1) I’m back in my palatial suburban estate after 11 days in the desert; Las Vegas is great fun to visit- there was a magic convention at my hotel while I was there (no, things didn’t keep disappearing) and I went to a UNLV game (NHL tickets are too expensive since the Knights are doing so well). A full 11 days of fun, plus I missed a snowstorm. Worth it!!!!

Saturday’s List of 13: In a perfect world, where I made the decisions……

13) Every kid would learn basic life skills in high school: cooking, laundry, how to write a check, how to do a budget, the divorce laws.

12) We’d get rid of the designated hitter, once and for all.

11) NFL players wouldn’t have radios in their helmets; coaches have six days to prepare the players. Sunday should be the players’ day to play.

10) Speaking of which, no Thursday NFL games, except for Week 1 and Thanksgiving Day.

9) Get rid of the electoral college; whichever presidential candidate gets the most votes, they win the election. Seems simple enough. I’ve felt this way about the electoral college since I was in high school, a very long time ago.

8) Kids could go straight from high school to the NBA or G-League, but if you go to college to play ball, then you’re not eligible for the draft for two years.

7) Major leagues would have a salary floor and a salary cap; none of this BS the Marlins are doing, dumping all your good players, insuring a 100-loss seasons not only this year but for the foreseeable future.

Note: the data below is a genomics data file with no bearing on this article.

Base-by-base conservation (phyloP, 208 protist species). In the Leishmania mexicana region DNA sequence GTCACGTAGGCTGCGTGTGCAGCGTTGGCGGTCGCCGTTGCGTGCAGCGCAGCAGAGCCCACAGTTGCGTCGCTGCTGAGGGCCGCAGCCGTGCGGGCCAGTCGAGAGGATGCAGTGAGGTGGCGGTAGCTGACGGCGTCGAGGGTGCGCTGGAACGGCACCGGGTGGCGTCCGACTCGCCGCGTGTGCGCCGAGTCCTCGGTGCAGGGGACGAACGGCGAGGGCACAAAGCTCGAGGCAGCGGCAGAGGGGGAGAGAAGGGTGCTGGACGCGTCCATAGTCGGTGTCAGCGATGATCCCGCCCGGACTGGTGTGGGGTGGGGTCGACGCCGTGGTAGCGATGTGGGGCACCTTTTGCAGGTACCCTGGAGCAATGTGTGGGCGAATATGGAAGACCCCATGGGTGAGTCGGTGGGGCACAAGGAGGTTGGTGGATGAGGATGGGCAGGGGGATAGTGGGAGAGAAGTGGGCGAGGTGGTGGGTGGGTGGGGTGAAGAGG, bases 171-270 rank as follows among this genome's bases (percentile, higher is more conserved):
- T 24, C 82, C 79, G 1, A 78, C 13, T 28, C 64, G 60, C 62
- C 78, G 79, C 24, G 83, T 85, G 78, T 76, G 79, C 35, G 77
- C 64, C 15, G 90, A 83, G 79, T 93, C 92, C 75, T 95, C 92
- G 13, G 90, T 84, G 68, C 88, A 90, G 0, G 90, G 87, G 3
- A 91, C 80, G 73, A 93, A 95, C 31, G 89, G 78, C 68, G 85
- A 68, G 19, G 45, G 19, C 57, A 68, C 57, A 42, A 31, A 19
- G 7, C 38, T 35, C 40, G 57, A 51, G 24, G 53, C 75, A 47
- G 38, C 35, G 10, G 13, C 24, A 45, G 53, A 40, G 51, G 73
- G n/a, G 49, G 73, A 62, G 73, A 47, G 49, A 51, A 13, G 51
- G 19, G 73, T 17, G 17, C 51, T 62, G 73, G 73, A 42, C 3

6) NBA playoff series would be two out of three until the Finals, which would be best-of-5. the way the NBA is now, the playoffs suck; who can beat Golden State four out of seven games?

5) Relief pitchers have to face at least two batters when they come in, instead of one; if MLB is really concerned about pace of play, nothing drags it down like left/right pitching changes. if a lefty reliever can’t get righty hitters out, then they shouldn’t be in the big leagues.

4)  I’d be in favor of college basketball adopting the NBA’s 8-second rule for getting the ball over halfcourt; most anything that encourages pressing and a faster-paced game is a good thing.

3) I’d make cigarettes illegal; they’re known to cause cancer. What is good about them?

2) I’d make sure DirecTV picked up the Pac-12 Network. Its not too much to ask.

1— One news item:

Bad times at Colorado State: on Thursday, the basketball team boycotted practice because of growing frustration over lack of communication from the school about an investigation into coach Larry Eustachy’s treatment of players/staff.

Apparently the school wants to fire Eustachy, who makes around $950K a year; I’m guessing the delay is they’re making damn sure they can fire him for cause and not have to pay him.

Friday’s List of 13: Random thoughts from the desert……

13) One of things that I like about is Las Vegas is sitting in the sportsbook, watching games, and thinking…….last night, I was thinking about how this website can improve.

Came up with couple of ideas, one of which will start in April— I think you’ll enjoy it, and one will take place next fall— some people might not like this one as much, but hopefully it’ll make this site a better one to read and one you can profit more from reading.